Researches need to be funded, and changes are not sustainable unless there is profit to be made. Changing the carbon sequestration credit system can give tax incentives to solid waste disposal companies to make changes. Very much like cap-and-trade, a carbon credit can be given to municipal and industrial landfills in arid conditions.

4.      Changing waste movement pattern

Moving waste from wet condition to arid condition can reduce the GHG generation. Aided by improved rate of decay model, the sequestration efficacy can be improved by changing the waste movement pattern.

Who will take these actions?

1. The very first step need to be taken by researchers to pitch a proposal on alternative landfill modeling in arid conditions.

2. Government regulatory agencies need to take the next step and fund more in depth researches.

3. Industry lobbying will take place to argue for/against carbon sequestration credit for landfills. Solid waste disposal companies will be key players in the policy change.

4. More solid waste will be directed to landfills in desert climates to reduce GHG emission. 


Where will these actions be taken?

1. Landfills near large cities in desert climates should be analyzed first:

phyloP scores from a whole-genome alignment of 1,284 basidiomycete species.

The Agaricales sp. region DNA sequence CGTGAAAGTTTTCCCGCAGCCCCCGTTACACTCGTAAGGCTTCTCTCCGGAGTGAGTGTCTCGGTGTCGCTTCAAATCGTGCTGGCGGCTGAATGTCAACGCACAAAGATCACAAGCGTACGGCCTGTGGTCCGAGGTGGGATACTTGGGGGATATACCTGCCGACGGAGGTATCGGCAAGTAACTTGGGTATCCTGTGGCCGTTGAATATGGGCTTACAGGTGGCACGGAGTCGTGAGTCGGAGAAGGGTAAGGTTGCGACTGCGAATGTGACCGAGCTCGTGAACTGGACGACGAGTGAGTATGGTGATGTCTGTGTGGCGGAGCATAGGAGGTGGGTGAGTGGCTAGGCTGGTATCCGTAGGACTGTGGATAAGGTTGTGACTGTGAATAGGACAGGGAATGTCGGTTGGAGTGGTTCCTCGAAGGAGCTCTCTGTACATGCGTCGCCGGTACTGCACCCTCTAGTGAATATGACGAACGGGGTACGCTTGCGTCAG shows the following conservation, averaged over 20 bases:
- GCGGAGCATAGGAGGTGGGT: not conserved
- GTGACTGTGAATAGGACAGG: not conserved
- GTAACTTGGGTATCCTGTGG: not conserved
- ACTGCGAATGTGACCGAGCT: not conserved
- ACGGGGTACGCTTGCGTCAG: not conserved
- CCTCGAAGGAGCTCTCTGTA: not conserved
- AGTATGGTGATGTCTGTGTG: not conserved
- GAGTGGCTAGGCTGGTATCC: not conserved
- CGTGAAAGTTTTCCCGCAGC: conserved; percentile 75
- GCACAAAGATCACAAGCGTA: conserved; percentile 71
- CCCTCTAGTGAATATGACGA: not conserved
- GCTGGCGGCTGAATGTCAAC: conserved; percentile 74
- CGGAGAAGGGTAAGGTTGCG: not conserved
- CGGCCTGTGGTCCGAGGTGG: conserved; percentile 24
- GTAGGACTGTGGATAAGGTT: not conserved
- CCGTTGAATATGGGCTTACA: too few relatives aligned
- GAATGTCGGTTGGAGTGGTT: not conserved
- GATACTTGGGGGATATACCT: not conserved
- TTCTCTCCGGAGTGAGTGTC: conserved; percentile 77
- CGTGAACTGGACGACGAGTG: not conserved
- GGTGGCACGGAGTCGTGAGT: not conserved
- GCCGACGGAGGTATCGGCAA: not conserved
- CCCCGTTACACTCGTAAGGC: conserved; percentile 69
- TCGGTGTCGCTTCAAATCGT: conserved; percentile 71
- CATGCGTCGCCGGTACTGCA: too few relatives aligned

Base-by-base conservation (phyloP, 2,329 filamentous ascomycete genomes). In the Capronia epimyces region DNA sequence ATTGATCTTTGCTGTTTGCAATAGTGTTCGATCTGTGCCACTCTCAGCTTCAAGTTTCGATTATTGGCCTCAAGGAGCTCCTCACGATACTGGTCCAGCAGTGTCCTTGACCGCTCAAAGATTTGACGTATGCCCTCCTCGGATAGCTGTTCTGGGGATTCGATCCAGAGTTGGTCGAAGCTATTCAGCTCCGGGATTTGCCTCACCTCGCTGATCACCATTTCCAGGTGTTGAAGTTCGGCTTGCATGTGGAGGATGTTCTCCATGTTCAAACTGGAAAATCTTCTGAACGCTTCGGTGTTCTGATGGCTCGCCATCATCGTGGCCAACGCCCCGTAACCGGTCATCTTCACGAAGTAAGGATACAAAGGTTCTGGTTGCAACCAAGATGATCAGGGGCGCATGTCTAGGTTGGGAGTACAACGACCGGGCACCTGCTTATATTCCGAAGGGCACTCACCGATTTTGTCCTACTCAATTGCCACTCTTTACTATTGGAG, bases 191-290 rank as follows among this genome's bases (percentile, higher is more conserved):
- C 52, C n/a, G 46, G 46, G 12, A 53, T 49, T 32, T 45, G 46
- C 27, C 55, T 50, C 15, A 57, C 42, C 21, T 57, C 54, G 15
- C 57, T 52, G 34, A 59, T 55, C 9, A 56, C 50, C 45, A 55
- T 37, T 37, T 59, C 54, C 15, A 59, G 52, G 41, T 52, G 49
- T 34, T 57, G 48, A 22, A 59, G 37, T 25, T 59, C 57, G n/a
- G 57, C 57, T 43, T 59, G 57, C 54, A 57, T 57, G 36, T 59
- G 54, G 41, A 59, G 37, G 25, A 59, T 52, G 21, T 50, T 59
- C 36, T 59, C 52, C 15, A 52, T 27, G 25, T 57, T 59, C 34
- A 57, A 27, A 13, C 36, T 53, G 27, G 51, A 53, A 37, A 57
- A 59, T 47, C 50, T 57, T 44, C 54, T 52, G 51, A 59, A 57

a. Las Vegas, Nevada, U.S. 

b. ​Ürümqi, Xinjiang, China.

c. Dubai, UAE.

d. Somewhere in Outback Australia (I'm not super familiar with Australia)

2. Cities that are connect to arid regions, where solid waste can be directed to desert landfills.


What are other key benefits?

When the rate of decomposition is low, the landfills in arid conditions will keep growing. Even though they sequester more carbon, growing landfill is always a problem. There is no additional benefit.

How much will emissions be reduced or sequestered vs. business as usual levels?

The rough estimation of GHG reduction lies in the decreased rate of decomposition. If 10% more solid waste is directed to desert landfills by the year 2030, the total GHG generation from solid waste will be reduced by 3-6%. 

What are the proposal’s costs?

The proposal comes with every negative side effects of growing landfills:

1. risk of ground water pollution will be higher and more concentrated, as more waste migrate to desert regions.

2. higher carbon emission from waste movement, as waste are directed to arid conditions for sequestration credit.


Time line

Short term: better landfill modeling and more in depth understanding of the problem.

Medium term: a shift of landfill location toward arid conditions, reduction of GHG

Long term: landfills become saturated, carbon sequestration meets the margin of diminishing return. Landfills are mined for resources.

Related proposals

Ideologically, this is the opposite of recycling. This proposal aims to expand the landfills with low GFG generation.


IPCC, Climate Change 2007: Working Group III: Mitigation of Climate Change, Chapter 10: Waste management

Frank Ackerman, William Moomaw, and Robin Taylor, Greenhouse Emissions from Waste Management. A survey of data reported to UNFCCC by Annex I countries, 2003.

EPA, 2015. Landfills, Municipal Solid Waste. [Online]
Available at:
[Accessed 12 6 2015].

Podolsky, M., Lindsay, C. & Akkeren, B. V., 1995. Carbon Sequestration in Landfills. [Online]
Available at:
[Accessed 15 6 2015].

Richardson, G., 2015. Landfill Design & Operation. [Online]
Available at:
[Accessed 12 6 2015].